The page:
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  • Dec 20, 2014
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Canada Country Report

BCIT contributes to economic development of British Columbia

Discovery Reports

PUBLISHED : Thursday, 04 October, 2012, 4:53pm
UPDATED : Thursday, 04 October, 2012, 4:54pm

Located strategically on the west coast of North America and home to millions of immigrants from Asia, British Columbia serves as a hub for business and social connections between Canada and Asia-Pacific.

As one of Canada's largest post-secondary institutions, British Columbia Institute of Technology (BCIT) successfully bridges the gap between academia and the business community. Through its five campuses and eight satellite locations, BCIT offers programmes which revolve around industries such as energy, construction and environment, health, business and transportation.

"Our mission is to be integral to the economic, social and environmental prosperity of the province of British Columbia," says Paul Dangerfield, vice-president, education, research and international.

"Following our mission, we believe we have a dual obligation to our students and their employers."

BCIT has dedicated itself to developing individuals who adapt to the shifting demands of their business environments. The institute employs faculty with professional certifications and industry experience to ensure that teaching methods and curricula are closely tied to the needs of industry. BCIT's modular education model enables employment entry at different career points and allows students the flexibility to exit after two- or four-year programmes as practitioners in the relevant industry.

"We call it entry to practice," Dangerfield says. "We work with businesses to develop road maps so that we can provide them with graduates who will enter and be successful in the industry."

Such business connections are vital to BCIT's programme development and enhance the classroom experience at the institute. Donor-funded projects, such as the CUBE - supported by Lockheed Martin, NGRAIN and the Western Economic Diversification Canada - enable students to implement learned skills on three dimensional virtual models in their programmes.

The integration of 3D simulation into the curriculum helps students explore complex systems such as heart valves, and disassemble and manipulate electronic devices or jet engines through laptop computers.

Practice in 3D virtual worlds supports students in developing skill sets applicable to the real world.

Among the institute's many other industry links are its relationship with BC Hydro, a long-term applied research partner. For example, BC Hydro Power Smart sponsored BCIT in 2010 to upgrade the institute's infrastructure through applied research projects that provided opportunities for faculty and students to participate. In the new system, electricity consumption in BCIT's joinery and carpentry shops is reduced by as much as 85 per cent.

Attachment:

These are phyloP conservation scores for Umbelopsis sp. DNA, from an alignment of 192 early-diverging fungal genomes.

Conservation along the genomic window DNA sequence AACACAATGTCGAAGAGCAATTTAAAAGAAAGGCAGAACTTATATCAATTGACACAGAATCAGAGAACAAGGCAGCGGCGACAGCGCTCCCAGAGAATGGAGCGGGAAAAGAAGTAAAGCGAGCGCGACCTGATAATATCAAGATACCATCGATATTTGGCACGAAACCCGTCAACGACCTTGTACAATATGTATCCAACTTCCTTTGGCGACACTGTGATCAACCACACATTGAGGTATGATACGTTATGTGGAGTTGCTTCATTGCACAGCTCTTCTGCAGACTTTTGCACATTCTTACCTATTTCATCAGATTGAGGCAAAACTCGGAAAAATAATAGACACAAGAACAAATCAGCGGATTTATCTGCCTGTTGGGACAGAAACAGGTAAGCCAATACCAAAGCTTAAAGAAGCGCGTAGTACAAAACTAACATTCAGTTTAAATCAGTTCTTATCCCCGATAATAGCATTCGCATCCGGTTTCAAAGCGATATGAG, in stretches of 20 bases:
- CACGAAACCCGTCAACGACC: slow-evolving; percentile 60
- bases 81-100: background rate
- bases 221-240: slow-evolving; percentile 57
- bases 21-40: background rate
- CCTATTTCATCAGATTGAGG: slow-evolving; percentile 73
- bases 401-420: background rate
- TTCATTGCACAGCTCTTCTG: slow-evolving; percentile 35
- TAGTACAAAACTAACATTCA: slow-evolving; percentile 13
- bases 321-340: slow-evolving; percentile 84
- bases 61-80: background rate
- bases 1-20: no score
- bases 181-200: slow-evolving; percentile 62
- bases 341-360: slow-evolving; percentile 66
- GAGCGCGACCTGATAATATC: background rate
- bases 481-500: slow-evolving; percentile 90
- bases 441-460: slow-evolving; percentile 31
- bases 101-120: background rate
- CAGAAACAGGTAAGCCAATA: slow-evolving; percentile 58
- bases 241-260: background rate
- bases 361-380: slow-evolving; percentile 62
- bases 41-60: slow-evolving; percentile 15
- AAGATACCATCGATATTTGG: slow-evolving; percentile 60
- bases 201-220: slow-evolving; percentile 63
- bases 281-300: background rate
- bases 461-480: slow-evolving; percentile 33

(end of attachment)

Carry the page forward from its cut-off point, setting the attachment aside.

Through such collaborations and alongside its applied research liaison office, BCIT develops commercially viable products and technologies, providing students access to applied practice.

"We believe students can do theory and practice at the same time - it is about empowering students to make something out of what they have learned," Dangerfield says.

The institute's contribution to business development expanded over the Pacific with the establishment of Canada's first Confucius Institute in 2005. This partnership model between the Chinese Ministry of Education and BCIT was established to help teach Chinese language and culture in Vancouver. In addition, BCIT has also provided consulting services to Canadian companies doing business for or with China.

"We help companies develop a China strategy, which is critical to the industry here in BC," says Lawrence Gu, dean, BCIT International and the Confucius Institute. "This fits BCIT's vision of serving the local community."

By expanding its international industry relationships, BCIT hopes to continue to fulfil its mission of contributing to economic prosperity in its province.

The Canadian federal government announced in October last year a HK$59.7-billion contract to a Canadian shipbuilding company, Seaspan, to supply non-combat vessels to North Vancouver and Victoria shipyards. The British Columbia provincial government estimates there will be 4,000 direct and spin-off jobs created by the Seaspan project over the next decades. BCIT is well poised to contribute to the growing need for skilled trades to Seaspan and similar business initiatives in British Columbia.

"The demand for what these companies are providing is there - what they need is the human capacity, in order to offer that in Canada and around the world," Dangerfield says.

"Our local and international students have received the proper industry training and education. BCIT can be a place to provide the necessary human capital to these companies," Gu says.

"Even for companies based in Asia, BCIT's talent pool can help them establish links to Canada or to market themselves overseas."

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